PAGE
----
S.B. 179: Advancing Ohio to Forefront of Water Recycling Innovation
LEGISLATION THAT MODIFIES THE WAY OHIO MANAGES PRIVATE WATER SYSTEMS COULD POSITION THE STATE AS A NATIONAL LEADER IN WATER RECYCLING INNOVATION.
Gov. John Kasich signed Ohio Senate Bill (S.B.) 179 on April 10th, 2014, changing the Revised Code that addresses water systems with fewer than 15 connections serving fewer than 25 people. The law empowers Ohio’s Department of Health to set and enforce regulations for private water systems using “well, spring, cistern, pond or hauled water”—and S.B. 179 added “recycled” to this list.
This critical addition of “recycled” opens the door for developing technology: closed-loop water systems that can divert wastewater from overburdened sewer systems by cleaning it and returning it for re-use in the same home or building. The concept is called watercycling, and it’s an innovative approach to dealing with a critical world problem: access to clean, safe water and disposal of used water (wastewater).
The immediate impact of S.B. 179 is the welcoming of closed-loop watercycling for residential and commercial properties in Ohio.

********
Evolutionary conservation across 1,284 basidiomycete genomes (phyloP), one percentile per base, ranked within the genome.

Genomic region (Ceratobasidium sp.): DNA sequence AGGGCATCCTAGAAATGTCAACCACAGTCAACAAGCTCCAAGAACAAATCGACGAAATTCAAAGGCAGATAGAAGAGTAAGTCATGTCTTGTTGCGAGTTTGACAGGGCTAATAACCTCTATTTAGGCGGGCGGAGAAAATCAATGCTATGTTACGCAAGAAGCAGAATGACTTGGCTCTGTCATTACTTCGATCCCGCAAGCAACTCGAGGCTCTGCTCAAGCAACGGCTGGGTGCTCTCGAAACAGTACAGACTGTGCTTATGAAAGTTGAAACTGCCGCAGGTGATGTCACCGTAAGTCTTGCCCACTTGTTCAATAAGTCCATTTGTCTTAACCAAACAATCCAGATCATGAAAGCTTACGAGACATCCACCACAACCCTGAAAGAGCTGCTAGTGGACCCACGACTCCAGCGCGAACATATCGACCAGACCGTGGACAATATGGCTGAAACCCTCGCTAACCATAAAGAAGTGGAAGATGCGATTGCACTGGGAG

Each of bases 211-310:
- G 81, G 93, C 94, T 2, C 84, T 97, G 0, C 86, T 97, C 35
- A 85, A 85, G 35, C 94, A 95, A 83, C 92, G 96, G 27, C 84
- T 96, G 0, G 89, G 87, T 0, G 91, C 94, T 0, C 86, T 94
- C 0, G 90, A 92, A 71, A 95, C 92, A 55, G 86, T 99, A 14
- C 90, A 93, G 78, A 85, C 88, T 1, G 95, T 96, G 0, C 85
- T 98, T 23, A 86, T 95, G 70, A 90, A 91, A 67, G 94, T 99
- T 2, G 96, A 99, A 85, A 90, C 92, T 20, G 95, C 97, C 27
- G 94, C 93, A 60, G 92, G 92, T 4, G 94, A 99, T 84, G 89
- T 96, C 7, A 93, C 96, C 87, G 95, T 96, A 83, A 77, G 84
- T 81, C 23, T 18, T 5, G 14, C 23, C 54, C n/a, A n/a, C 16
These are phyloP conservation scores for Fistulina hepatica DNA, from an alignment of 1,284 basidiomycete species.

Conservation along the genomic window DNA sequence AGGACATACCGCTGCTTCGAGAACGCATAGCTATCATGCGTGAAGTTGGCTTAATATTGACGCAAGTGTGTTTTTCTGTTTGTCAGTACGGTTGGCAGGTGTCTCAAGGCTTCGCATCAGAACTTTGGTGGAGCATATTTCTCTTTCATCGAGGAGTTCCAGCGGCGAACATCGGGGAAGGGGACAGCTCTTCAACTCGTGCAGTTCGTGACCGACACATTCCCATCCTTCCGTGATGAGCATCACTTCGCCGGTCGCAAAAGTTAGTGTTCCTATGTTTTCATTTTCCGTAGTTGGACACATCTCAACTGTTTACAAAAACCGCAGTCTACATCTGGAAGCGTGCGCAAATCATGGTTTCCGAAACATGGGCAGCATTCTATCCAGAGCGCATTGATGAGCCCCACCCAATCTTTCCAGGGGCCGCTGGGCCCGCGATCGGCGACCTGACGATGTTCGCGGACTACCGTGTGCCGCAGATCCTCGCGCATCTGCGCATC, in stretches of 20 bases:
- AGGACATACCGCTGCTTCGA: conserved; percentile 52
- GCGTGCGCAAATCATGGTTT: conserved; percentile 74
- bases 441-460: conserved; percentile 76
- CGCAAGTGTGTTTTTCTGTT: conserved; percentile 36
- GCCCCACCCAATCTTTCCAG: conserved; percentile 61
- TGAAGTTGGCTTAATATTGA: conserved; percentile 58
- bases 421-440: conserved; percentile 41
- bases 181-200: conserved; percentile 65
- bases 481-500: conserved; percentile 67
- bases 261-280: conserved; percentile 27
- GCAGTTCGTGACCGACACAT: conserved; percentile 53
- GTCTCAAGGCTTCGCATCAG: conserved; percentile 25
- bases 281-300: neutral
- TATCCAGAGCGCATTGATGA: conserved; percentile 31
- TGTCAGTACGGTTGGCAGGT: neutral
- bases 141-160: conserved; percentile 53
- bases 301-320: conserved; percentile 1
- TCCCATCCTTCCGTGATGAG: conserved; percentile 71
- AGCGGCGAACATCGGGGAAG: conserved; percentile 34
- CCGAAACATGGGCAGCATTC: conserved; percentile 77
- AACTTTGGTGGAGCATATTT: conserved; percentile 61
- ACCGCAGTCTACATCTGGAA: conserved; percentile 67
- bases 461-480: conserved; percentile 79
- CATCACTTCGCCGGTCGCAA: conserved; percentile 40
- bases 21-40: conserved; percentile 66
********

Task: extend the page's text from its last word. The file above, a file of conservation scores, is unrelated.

“This places the State of Ohio right in the middle of a budding high-tech industry,” says Sen. John Eklund, who introduced S.B. 179 and assembled bipartisan support to pass the bill. “Wouldn’t it be wonderful if Ohio became the production center for this technology?”
Sen. Eklund added that he was pleased to advocate for an innovation that addresses a looming worldwide crisis: access to fresh water. “Think about Arizona and New Mexico and California,” which are experiencing historic droughts, said Eklund. “Think about all the parts of the world that God left dry and thirsty.”
Essentially, S.B. 179 is an exercise in innovative inclusion. It recognizes that advancing water technologies could solve critical problems and makes necessary legislative revisions to allow for progressive entrepreneurs to introduce solutions.
Rep. Anielski affirms S.B. 179’s role in making Ohio a leader in water technologies. “The legislation will allow for the development and utilization of state-of-the-art water recycling technology without compromising our public safety and health,” she says.
S.B. 179 is a proactive first step toward a larger mindset shift that will be required as more and more water scarcity issues arise. These issues must be tackled in advance with engineered solutions that respect the beauty and purpose of water in sustainable, beneficial ways. Tangent Company has developed an innovative watercycling system that addresses these concerns.
“As technology continually evolves, we must make sure that our state’s regulations do not hinder engineering advancement,” says State Rep. Marlene Anielski, who shepherded Eklund’s bill through the House.